Puckett has also considered joining orchestra on upright bass, but ultimately decided not to because the music didn’t interest him as much as jazz music did.

“My favorite thing about doing school bands are the festivals we go to. In Jazz Band, we go to four or five festivals throughout the year and I really enjoy both playing for a judge, or set of judges, and the clinics that we receive afterwards,” Puckett said. “I find them to be very useful learning experiences […] it’s interesting to get that perspective from other band directors.”

Aside from being involved with Jazz Band, Puckett plays as much music as he can and is a member of Crow Canyon, a student-run band.

Band director Thomas Slabaugh has noticed several differences between bands that would influence a student’s decision of which band to join.

With Concert Band, Slabaugh observed that many students were newer to music—either they hadn’t started in 5th grade, as many musicians did, or they had transferred from other schools. Many Concert Band musicians aren’t ready for audition bands but are still interested in and love music, according to Slabaugh.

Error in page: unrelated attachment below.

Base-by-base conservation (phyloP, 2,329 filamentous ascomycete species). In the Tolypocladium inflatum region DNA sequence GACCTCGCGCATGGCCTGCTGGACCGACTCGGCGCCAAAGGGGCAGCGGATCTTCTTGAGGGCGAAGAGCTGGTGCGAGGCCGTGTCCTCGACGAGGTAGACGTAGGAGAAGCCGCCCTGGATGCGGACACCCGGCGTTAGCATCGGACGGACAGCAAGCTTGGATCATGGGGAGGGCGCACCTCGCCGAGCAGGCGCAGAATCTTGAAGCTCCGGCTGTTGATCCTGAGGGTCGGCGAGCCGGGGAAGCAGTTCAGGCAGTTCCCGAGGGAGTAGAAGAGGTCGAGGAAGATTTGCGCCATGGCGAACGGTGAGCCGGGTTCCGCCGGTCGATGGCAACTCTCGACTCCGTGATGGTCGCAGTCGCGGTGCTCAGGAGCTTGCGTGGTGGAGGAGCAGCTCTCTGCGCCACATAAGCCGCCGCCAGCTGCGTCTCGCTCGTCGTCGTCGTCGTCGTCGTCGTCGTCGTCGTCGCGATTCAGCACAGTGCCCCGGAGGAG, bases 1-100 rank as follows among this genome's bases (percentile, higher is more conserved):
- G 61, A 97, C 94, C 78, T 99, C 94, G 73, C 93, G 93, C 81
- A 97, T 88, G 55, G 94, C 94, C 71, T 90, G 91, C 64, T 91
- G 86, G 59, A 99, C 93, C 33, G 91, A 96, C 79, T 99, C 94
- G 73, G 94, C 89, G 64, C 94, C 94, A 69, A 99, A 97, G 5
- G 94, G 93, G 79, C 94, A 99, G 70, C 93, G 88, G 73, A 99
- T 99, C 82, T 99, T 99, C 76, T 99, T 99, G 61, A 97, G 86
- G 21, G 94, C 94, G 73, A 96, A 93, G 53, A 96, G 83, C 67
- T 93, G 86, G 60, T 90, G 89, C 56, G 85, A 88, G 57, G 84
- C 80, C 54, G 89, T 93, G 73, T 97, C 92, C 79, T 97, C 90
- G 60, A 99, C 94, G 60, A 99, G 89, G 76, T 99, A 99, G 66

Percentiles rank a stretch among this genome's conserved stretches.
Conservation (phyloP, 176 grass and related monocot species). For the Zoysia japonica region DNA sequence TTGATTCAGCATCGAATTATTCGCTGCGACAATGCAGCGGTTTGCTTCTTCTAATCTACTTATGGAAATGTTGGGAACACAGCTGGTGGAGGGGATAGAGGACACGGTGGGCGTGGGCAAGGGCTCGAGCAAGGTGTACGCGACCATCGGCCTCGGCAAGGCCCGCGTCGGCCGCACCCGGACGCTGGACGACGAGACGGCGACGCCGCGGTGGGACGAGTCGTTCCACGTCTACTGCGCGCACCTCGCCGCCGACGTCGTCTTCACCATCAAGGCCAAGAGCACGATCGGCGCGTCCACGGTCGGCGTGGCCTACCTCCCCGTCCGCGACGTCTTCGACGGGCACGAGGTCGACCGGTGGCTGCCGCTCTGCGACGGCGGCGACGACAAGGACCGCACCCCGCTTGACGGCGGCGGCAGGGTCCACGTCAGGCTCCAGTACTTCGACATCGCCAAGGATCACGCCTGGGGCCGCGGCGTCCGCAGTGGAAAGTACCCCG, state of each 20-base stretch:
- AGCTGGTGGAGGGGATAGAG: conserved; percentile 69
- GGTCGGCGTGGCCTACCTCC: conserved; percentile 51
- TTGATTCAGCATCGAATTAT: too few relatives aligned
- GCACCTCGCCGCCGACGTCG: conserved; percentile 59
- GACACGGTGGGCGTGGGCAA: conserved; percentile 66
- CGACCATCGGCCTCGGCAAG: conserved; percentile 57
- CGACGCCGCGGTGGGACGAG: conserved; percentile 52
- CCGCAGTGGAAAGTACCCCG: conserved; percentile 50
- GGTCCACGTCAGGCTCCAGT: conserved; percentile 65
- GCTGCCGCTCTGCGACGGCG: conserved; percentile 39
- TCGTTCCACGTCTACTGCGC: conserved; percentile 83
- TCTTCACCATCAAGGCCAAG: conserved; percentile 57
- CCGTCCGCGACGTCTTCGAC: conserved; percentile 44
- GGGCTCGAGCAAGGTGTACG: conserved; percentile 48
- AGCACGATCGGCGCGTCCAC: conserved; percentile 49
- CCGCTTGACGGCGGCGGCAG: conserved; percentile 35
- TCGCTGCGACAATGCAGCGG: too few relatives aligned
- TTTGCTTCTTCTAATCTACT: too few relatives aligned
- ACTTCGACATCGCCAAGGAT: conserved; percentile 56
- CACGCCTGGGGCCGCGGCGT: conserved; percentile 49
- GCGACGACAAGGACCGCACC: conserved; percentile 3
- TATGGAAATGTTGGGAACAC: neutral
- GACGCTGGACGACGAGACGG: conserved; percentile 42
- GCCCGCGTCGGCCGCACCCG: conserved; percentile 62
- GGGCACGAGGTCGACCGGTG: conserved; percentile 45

As for Jazz Band, many of the wind and brass players got involved with music through the traditional band program, while those in the rhythm section learned through community and private groups. Slabaugh said that many of the wind and brass players who went through a traditional band program chose Jazz Band because they wanted a “variant experience.”

Slabaugh also noted that the many options for classes at DHS can affect whether a student decides to be involved in any band. He said that since there is a wide variety of electives and AP classes at DHS, students will often fill their schedule with those classes instead of joining a band.